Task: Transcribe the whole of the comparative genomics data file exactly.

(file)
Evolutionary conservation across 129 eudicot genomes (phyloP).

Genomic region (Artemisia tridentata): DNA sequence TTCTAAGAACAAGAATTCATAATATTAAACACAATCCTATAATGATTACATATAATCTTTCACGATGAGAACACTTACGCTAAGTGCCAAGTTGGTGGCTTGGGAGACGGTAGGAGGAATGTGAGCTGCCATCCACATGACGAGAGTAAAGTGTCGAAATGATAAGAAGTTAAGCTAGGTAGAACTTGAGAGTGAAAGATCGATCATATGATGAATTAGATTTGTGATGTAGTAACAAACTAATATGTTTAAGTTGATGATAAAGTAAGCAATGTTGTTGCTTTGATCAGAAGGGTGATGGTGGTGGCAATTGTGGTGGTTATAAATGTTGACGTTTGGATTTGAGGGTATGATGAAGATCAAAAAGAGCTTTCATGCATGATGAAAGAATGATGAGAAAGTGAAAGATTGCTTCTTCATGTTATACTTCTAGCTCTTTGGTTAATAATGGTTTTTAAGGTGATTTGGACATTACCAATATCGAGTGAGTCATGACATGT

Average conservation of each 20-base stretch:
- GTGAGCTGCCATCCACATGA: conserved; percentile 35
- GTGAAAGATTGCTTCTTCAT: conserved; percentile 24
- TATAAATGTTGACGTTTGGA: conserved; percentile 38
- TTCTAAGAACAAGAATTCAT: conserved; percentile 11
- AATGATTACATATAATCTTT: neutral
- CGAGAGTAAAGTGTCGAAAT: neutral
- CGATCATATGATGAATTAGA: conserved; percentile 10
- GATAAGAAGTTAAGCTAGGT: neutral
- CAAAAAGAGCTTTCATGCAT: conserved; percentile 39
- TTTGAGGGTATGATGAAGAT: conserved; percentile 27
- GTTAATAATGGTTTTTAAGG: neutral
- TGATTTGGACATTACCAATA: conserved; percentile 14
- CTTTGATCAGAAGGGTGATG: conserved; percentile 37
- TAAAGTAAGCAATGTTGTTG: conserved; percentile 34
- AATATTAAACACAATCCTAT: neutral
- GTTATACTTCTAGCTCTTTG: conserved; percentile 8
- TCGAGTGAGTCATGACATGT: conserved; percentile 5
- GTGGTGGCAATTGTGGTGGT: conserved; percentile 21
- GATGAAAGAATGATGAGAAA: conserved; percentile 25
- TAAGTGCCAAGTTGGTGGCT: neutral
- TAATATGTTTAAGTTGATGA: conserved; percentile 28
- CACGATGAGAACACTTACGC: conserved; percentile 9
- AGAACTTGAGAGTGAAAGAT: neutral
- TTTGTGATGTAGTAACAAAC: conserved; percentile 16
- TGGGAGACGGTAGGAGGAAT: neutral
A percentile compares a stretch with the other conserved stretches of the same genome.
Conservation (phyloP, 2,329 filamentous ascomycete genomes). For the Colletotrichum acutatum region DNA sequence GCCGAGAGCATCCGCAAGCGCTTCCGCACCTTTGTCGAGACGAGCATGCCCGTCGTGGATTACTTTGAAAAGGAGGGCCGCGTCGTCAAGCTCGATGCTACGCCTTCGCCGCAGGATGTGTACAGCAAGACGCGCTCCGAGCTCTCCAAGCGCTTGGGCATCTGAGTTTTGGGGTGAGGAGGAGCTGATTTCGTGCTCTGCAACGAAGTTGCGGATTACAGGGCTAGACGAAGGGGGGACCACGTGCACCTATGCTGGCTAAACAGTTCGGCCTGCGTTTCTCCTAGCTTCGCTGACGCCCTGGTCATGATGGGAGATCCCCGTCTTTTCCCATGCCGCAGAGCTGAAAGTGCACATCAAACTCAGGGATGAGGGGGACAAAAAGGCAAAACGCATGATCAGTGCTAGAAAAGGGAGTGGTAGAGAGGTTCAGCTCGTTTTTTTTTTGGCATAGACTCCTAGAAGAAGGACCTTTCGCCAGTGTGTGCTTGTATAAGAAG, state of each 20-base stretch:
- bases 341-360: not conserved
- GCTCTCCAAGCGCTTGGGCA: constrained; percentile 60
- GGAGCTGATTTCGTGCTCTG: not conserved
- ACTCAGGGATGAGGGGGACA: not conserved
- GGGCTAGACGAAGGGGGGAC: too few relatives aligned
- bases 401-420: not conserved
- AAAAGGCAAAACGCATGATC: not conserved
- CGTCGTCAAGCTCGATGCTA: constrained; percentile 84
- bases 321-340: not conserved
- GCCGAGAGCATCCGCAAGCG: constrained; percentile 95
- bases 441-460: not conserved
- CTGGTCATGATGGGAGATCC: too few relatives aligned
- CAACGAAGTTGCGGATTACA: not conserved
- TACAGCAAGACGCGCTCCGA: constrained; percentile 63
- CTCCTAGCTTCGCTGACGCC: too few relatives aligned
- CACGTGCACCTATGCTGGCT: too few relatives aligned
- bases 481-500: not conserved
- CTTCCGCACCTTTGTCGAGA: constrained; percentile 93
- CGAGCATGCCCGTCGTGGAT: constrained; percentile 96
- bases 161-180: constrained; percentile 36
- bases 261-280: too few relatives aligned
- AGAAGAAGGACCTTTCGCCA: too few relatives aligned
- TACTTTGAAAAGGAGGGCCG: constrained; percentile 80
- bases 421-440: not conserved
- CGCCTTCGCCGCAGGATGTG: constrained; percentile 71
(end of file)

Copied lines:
Evolutionary conservation across 129 eudicot genomes (phyloP).

Genomic region (Artemisia tridentata): DNA sequence TTCTAAGAACAAGAATTCATAATATTAAACACAATCCTATAATGATTACATATAATCTTTCACGATGAGAACACTTACGCTAAGTGCCAAGTTGGTGGCTTGGGAGACGGTAGGAGGAATGTGAGCTGCCATCCACATGACGAGAGTAAAGTGTCGAAATGATAAGAAGTTAAGCTAGGTAGAACTTGAGAGTGAAAGATCGATCATATGATGAATTAGATTTGTGATGTAGTAACAAACTAATATGTTTAAGTTGATGATAAAGTAAGCAATGTTGTTGCTTTGATCAGAAGGGTGATGGTGGTGGCAATTGTGGTGGTTATAAATGTTGACGTTTGGATTTGAGGGTATGATGAAGATCAAAAAGAGCTTTCATGCATGATGAAAGAATGATGAGAAAGTGAAAGATTGCTTCTTCATGTTATACTTCTAGCTCTTTGGTTAATAATGGTTTTTAAGGTGATTTGGACATTACCAATATCGAGTGAGTCATGACATGT

Average conservation of each 20-base stretch:
- GTGAGCTGCCATCCACATGA: conserved; percentile 35
- GTGAAAGATTGCTTCTTCAT: conserved; percentile 24
- TATAAATGTTGACGTTTGGA: conserved; percentile 38
- TTCTAAGAACAAGAATTCAT: conserved; percentile 11
- AATGATTACATATAATCTTT: neutral
- CGAGAGTAAAGTGTCGAAAT: neutral
- CGATCATATGATGAATTAGA: conserved; percentile 10
- GATAAGAAGTTAAGCTAGGT: neutral
- CAAAAAGAGCTTTCATGCAT: conserved; percentile 39
- TTTGAGGGTATGATGAAGAT: conserved; percentile 27
- GTTAATAATGGTTTTTAAGG: neutral
- TGATTTGGACATTACCAATA: conserved; percentile 14
- CTTTGATCAGAAGGGTGATG: conserved; percentile 37
- TAAAGTAAGCAATGTTGTTG: conserved; percentile 34
- AATATTAAACACAATCCTAT: neutral
- GTTATACTTCTAGCTCTTTG: conserved; percentile 8
- TCGAGTGAGTCATGACATGT: conserved; percentile 5
- GTGGTGGCAATTGTGGTGGT: conserved; percentile 21
- GATGAAAGAATGATGAGAAA: conserved; percentile 25
- TAAGTGCCAAGTTGGTGGCT: neutral
- TAATATGTTTAAGTTGATGA: conserved; percentile 28
- CACGATGAGAACACTTACGC: conserved; percentile 9
- AGAACTTGAGAGTGAAAGAT: neutral
- TTTGTGATGTAGTAACAAAC: conserved; percentile 16
- TGGGAGACGGTAGGAGGAAT: neutral
A percentile compares a stretch with the other conserved stretches of the same genome.
Conservation (phyloP, 2,329 filamentous ascomycete genomes). For the Colletotrichum acutatum region DNA sequence GCCGAGAGCATCCGCAAGCGCTTCCGCACCTTTGTCGAGACGAGCATGCCCGTCGTGGATTACTTTGAAAAGGAGGGCCGCGTCGTCAAGCTCGATGCTACGCCTTCGCCGCAGGATGTGTACAGCAAGACGCGCTCCGAGCTCTCCAAGCGCTTGGGCATCTGAGTTTTGGGGTGAGGAGGAGCTGATTTCGTGCTCTGCAACGAAGTTGCGGATTACAGGGCTAGACGAAGGGGGGACCACGTGCACCTATGCTGGCTAAACAGTTCGGCCTGCGTTTCTCCTAGCTTCGCTGACGCCCTGGTCATGATGGGAGATCCCCGTCTTTTCCCATGCCGCAGAGCTGAAAGTGCACATCAAACTCAGGGATGAGGGGGACAAAAAGGCAAAACGCATGATCAGTGCTAGAAAAGGGAGTGGTAGAGAGGTTCAGCTCGTTTTTTTTTTGGCATAGACTCCTAGAAGAAGGACCTTTCGCCAGTGTGTGCTTGTATAAGAAG, state of each 20-base stretch:
- bases 341-360: not conserved
- GCTCTCCAAGCGCTTGGGCA: constrained; percentile 60
- GGAGCTGATTTCGTGCTCTG: not conserved
- ACTCAGGGATGAGGGGGACA: not conserved
- GGGCTAGACGAAGGGGGGAC: too few relatives aligned
- bases 401-420: not conserved
- AAAAGGCAAAACGCATGATC: not conserved
- CGTCGTCAAGCTCGATGCTA: constrained; percentile 84
- bases 321-340: not conserved
- GCCGAGAGCATCCGCAAGCG: constrained; percentile 95
- bases 441-460: not conserved
- CTGGTCATGATGGGAGATCC: too few relatives aligned
- CAACGAAGTTGCGGATTACA: not conserved
- TACAGCAAGACGCGCTCCGA: constrained; percentile 63
- CTCCTAGCTTCGCTGACGCC: too few relatives aligned
- CACGTGCACCTATGCTGGCT: too few relatives aligned
- bases 481-500: not conserved
- CTTCCGCACCTTTGTCGAGA: constrained; percentile 93
- CGAGCATGCCCGTCGTGGAT: constrained; percentile 96
- bases 161-180: constrained; percentile 36
- bases 261-280: too few relatives aligned
- AGAAGAAGGACCTTTCGCCA: too few relatives aligned
- TACTTTGAAAAGGAGGGCCG: constrained; percentile 80
- bases 421-440: not conserved
- CGCCTTCGCCGCAGGATGTG: constrained; percentile 71